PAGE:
Tenants home in on bills

Published 1 October 2008

New research shows that 79 per cent of renters are worried about the cost of their household bills.

This is at a time when bills are a hefty slice of UK households' expense budget, with the average UK household currently paying the equivalent of 20 per cent of the average rent (£67601) on their gas and electricity bills (£13602).

With the number of new tenancies mounting - by 20 per cent in the past three months3 - and with fuel bills continuing to rise, landlords will want to appeal to the growing supply of tenants and respond to their concerns over fuel bills:

  • after location, household bills are now the most important factor in choosing a property to rent - 22 per cent saying that the level of household bills had an 'extreme effect' in their decision-making
  • whilst noisy neighbours, permission to paint on the walls and aspect of houses feature highly in rental decisions, it is financial concerns which top the chart of questions to ask landlords - over a third (35 per cent) of renters rank council tax in their top three factors to ask landlords, and 34 per cent rank household bills in their top three factors
  • over a quarter (27 per cent) of renters regretted that they hadn't found out about the level of household bills beforehand, and wished they'd asked their landlord when looking for the property

Despite renters losing sleep over bills and the ability to save £300 a year through energy efficiency measures, 77 per cent of renters believe that their landlords don't care about energy efficiency. Landlords may not be banking on the potential to reduce household bills, and attracting tenants wanting more cash in their pockets. What's more, help is at hand for landlords, offsetting the cost of installing energy savings measures against income tax4.

This comes at a time when Energy Performance Certificates are being introduced to the rental market. From 1 October 2008, an EPC will be required for all new tenancies signed on or after this date. Valid for 10 years, the EPC will provide landlords and tenants with information on the energy efficiency and carbon emissions of their property in an easy-to-understand fridge-style rating of A-G. As part of the evaluation, the assessor will also provide a list of recommendations suggesting cost effective improvements to raise the property's energy efficiency.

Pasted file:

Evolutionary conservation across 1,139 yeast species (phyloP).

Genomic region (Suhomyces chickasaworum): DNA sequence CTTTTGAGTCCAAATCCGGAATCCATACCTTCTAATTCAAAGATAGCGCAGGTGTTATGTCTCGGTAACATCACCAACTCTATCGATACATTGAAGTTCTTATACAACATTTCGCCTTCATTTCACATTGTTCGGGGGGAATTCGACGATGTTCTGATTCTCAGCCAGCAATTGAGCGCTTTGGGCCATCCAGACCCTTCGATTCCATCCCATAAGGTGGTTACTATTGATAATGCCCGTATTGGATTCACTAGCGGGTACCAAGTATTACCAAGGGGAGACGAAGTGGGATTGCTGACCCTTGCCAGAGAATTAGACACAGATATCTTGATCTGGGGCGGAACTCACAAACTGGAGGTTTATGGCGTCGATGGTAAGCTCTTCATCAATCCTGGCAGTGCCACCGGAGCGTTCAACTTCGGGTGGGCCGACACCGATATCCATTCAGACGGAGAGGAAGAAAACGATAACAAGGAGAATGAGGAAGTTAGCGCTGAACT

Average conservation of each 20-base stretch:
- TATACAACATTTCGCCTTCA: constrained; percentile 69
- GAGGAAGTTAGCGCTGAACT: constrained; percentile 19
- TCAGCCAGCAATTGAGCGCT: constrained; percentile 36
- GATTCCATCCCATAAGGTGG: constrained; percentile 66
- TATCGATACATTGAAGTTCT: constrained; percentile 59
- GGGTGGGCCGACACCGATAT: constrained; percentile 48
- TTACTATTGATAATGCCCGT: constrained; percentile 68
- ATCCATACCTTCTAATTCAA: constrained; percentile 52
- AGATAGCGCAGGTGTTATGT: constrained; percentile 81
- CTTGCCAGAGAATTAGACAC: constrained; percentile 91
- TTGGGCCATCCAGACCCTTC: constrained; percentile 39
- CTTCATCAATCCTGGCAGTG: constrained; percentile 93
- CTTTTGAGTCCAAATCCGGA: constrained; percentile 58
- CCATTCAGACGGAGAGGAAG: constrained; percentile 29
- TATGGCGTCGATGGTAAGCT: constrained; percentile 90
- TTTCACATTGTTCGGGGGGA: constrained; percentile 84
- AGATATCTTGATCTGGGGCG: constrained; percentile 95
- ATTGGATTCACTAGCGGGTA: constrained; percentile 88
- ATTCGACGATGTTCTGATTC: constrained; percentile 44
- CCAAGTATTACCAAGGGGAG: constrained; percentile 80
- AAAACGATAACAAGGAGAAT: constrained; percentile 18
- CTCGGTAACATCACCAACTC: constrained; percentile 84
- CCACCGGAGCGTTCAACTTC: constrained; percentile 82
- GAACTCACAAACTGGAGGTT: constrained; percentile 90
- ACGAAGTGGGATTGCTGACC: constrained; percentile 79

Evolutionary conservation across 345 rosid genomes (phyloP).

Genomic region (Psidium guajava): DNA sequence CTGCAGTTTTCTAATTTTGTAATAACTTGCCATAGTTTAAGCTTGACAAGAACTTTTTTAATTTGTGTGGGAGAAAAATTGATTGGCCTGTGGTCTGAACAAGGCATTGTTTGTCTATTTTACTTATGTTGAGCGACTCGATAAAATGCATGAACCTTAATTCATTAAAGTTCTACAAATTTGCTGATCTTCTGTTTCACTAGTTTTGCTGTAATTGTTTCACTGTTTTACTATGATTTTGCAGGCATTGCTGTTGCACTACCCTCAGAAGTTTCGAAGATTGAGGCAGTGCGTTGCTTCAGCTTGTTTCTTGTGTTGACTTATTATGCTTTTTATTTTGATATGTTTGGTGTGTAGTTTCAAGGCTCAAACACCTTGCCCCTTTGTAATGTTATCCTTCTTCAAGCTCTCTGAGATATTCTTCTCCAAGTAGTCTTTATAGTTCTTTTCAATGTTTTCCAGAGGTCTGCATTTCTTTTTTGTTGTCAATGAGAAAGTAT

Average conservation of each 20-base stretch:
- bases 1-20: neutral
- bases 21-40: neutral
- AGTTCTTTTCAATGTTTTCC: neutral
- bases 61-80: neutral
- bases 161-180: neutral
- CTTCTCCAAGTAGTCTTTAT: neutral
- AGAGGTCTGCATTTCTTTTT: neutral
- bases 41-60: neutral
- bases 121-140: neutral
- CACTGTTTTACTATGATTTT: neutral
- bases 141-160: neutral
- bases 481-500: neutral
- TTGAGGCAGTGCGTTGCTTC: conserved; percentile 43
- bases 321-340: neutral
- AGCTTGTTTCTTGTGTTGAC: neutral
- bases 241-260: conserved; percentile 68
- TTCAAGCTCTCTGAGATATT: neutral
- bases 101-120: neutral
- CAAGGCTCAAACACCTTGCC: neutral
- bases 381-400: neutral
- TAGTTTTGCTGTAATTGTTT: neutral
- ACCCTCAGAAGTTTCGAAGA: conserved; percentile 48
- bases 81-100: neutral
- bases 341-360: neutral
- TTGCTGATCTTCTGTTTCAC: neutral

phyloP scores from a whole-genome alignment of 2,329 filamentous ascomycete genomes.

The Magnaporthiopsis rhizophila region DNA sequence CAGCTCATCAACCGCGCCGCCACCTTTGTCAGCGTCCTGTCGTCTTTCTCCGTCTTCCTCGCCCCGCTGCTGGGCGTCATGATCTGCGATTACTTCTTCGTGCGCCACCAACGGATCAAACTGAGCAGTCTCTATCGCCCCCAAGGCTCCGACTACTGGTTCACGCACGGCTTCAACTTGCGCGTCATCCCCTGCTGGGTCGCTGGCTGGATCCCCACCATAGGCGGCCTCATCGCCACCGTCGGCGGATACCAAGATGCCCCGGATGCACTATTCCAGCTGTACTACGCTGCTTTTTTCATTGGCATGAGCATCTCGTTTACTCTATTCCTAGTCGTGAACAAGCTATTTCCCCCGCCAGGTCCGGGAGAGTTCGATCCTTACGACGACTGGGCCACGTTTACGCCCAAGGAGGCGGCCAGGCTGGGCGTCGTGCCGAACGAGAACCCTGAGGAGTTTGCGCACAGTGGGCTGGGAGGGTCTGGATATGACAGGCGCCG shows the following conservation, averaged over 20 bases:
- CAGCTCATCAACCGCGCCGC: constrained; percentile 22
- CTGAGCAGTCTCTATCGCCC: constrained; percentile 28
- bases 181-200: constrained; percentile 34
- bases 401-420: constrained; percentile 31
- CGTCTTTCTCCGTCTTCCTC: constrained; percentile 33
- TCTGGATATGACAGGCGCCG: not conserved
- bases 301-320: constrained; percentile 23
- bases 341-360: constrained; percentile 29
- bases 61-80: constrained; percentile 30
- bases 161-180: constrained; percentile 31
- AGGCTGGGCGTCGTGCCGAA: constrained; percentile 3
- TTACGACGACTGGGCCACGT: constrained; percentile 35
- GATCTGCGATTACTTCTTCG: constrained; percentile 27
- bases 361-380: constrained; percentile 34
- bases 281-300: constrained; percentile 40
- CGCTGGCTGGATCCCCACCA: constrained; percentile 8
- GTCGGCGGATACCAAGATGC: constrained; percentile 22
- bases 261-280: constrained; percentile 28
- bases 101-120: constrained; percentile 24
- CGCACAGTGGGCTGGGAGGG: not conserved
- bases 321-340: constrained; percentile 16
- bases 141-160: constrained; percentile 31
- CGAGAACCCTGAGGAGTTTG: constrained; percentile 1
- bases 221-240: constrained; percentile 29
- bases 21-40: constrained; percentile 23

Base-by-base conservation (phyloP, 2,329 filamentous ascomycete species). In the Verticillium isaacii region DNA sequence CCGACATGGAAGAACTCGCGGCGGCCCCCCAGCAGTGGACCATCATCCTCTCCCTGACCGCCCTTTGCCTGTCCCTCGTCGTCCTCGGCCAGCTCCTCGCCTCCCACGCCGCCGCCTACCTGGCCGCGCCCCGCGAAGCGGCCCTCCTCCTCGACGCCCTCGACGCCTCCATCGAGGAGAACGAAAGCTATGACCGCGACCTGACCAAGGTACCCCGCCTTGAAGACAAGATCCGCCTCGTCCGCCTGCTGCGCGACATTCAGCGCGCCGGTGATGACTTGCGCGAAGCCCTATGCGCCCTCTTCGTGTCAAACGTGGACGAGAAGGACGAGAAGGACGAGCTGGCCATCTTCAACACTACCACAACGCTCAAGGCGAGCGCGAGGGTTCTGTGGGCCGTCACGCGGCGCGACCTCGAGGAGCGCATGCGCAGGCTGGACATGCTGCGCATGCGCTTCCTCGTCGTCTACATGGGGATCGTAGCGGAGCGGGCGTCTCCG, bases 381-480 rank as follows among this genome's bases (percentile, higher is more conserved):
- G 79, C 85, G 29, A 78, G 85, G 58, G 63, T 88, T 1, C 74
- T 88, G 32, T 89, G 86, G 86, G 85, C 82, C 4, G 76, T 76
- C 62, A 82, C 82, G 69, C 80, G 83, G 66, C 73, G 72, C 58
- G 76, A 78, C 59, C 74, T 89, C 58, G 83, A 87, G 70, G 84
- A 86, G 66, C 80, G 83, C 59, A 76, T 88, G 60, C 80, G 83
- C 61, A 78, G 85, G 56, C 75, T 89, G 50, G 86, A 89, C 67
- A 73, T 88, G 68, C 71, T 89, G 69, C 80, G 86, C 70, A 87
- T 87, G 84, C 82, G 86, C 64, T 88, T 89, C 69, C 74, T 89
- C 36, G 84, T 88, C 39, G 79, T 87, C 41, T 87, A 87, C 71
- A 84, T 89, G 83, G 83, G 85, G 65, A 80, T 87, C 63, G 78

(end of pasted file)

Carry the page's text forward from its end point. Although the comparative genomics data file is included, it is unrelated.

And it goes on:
Since being introduced in 2007 for homebuyers, more than one million Energy Performance Certificates (EPCs) have been produced and registered in England and Wales - with the average rating being 'D'.

Communities Minister Iain Wright said:

"Energy Performance Certificates offer tenants and landlords a real opportunity. The certificate provides clear information on a building's energy efficiency and recommends cost effective improvements. The EPC should be welcomed by tenants who are looking for better value and more energy efficient rental properties, as well as landlords who are, more than ever, keen to attract responsible and committed tenants."

David Salusbury, Chairman, NLA:

"Rising energy prices and leaner economic times mean tenants want to live in properties which are fuel efficient and don't waste money. Now, landlords in England and Wales will have to provide this critical information up front, enabling tenants to make more informed decisions about where they choose to rent. Landlords who own properties without proper insulation or older, inefficient boilers could find tenants are looking for energy efficiency and ever-cheaper fuel bills."

Ian Potter, Head of Operations, Association of Residential Letting Agents:

"Landlords should get their EPCs sorted out as quickly as possible so that they are ahead of the game when it comes to re-letting a property. Every landlord hates void periods and needs to be in the position to react quickly when an existing tenancy ends. Equally, tenants may be interested in energy efficiency - some for green motivations, but more as indication of their fuel bills. A happy tenant is a longstanding one."